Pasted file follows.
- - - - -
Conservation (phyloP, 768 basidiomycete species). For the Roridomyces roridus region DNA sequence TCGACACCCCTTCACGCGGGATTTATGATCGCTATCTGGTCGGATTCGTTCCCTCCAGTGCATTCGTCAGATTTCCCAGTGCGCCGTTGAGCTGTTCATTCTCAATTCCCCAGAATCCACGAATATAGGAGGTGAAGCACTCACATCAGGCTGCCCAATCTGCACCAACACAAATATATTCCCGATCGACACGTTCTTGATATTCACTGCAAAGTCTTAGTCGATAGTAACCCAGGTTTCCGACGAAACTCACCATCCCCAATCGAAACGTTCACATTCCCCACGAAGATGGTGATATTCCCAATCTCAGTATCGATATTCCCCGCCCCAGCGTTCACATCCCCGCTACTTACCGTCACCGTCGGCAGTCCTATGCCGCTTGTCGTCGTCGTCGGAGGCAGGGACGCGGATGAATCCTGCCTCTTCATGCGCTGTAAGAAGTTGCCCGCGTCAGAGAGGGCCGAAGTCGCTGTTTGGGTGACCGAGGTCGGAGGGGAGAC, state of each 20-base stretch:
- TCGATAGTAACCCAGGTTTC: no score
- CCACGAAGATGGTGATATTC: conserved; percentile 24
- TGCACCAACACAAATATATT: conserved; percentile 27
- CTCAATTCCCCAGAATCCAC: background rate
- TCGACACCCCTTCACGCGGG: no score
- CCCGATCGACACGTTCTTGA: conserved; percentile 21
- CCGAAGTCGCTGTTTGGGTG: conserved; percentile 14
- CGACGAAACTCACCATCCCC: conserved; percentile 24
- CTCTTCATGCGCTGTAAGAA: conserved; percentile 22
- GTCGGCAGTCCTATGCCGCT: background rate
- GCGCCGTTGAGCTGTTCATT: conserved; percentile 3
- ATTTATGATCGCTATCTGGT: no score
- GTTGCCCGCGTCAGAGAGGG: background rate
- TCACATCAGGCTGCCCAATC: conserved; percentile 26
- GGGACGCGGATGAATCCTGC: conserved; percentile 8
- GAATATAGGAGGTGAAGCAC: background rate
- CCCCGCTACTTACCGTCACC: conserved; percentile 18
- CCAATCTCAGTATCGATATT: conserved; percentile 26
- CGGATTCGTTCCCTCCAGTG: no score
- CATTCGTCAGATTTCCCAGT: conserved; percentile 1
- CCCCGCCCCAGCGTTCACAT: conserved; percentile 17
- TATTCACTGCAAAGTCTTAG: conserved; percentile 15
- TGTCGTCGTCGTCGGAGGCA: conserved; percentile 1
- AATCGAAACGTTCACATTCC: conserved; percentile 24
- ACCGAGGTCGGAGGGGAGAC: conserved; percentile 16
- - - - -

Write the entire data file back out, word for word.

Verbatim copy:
Conservation (phyloP, 768 basidiomycete species). For the Roridomyces roridus region DNA sequence TCGACACCCCTTCACGCGGGATTTATGATCGCTATCTGGTCGGATTCGTTCCCTCCAGTGCATTCGTCAGATTTCCCAGTGCGCCGTTGAGCTGTTCATTCTCAATTCCCCAGAATCCACGAATATAGGAGGTGAAGCACTCACATCAGGCTGCCCAATCTGCACCAACACAAATATATTCCCGATCGACACGTTCTTGATATTCACTGCAAAGTCTTAGTCGATAGTAACCCAGGTTTCCGACGAAACTCACCATCCCCAATCGAAACGTTCACATTCCCCACGAAGATGGTGATATTCCCAATCTCAGTATCGATATTCCCCGCCCCAGCGTTCACATCCCCGCTACTTACCGTCACCGTCGGCAGTCCTATGCCGCTTGTCGTCGTCGTCGGAGGCAGGGACGCGGATGAATCCTGCCTCTTCATGCGCTGTAAGAAGTTGCCCGCGTCAGAGAGGGCCGAAGTCGCTGTTTGGGTGACCGAGGTCGGAGGGGAGAC, state of each 20-base stretch:
- TCGATAGTAACCCAGGTTTC: no score
- CCACGAAGATGGTGATATTC: conserved; percentile 24
- TGCACCAACACAAATATATT: conserved; percentile 27
- CTCAATTCCCCAGAATCCAC: background rate
- TCGACACCCCTTCACGCGGG: no score
- CCCGATCGACACGTTCTTGA: conserved; percentile 21
- CCGAAGTCGCTGTTTGGGTG: conserved; percentile 14
- CGACGAAACTCACCATCCCC: conserved; percentile 24
- CTCTTCATGCGCTGTAAGAA: conserved; percentile 22
- GTCGGCAGTCCTATGCCGCT: background rate
- GCGCCGTTGAGCTGTTCATT: conserved; percentile 3
- ATTTATGATCGCTATCTGGT: no score
- GTTGCCCGCGTCAGAGAGGG: background rate
- TCACATCAGGCTGCCCAATC: conserved; percentile 26
- GGGACGCGGATGAATCCTGC: conserved; percentile 8
- GAATATAGGAGGTGAAGCAC: background rate
- CCCCGCTACTTACCGTCACC: conserved; percentile 18
- CCAATCTCAGTATCGATATT: conserved; percentile 26
- CGGATTCGTTCCCTCCAGTG: no score
- CATTCGTCAGATTTCCCAGT: conserved; percentile 1
- CCCCGCCCCAGCGTTCACAT: conserved; percentile 17
- TATTCACTGCAAAGTCTTAG: conserved; percentile 15
- TGTCGTCGTCGTCGGAGGCA: conserved; percentile 1
- AATCGAAACGTTCACATTCC: conserved; percentile 24
- ACCGAGGTCGGAGGGGAGAC: conserved; percentile 16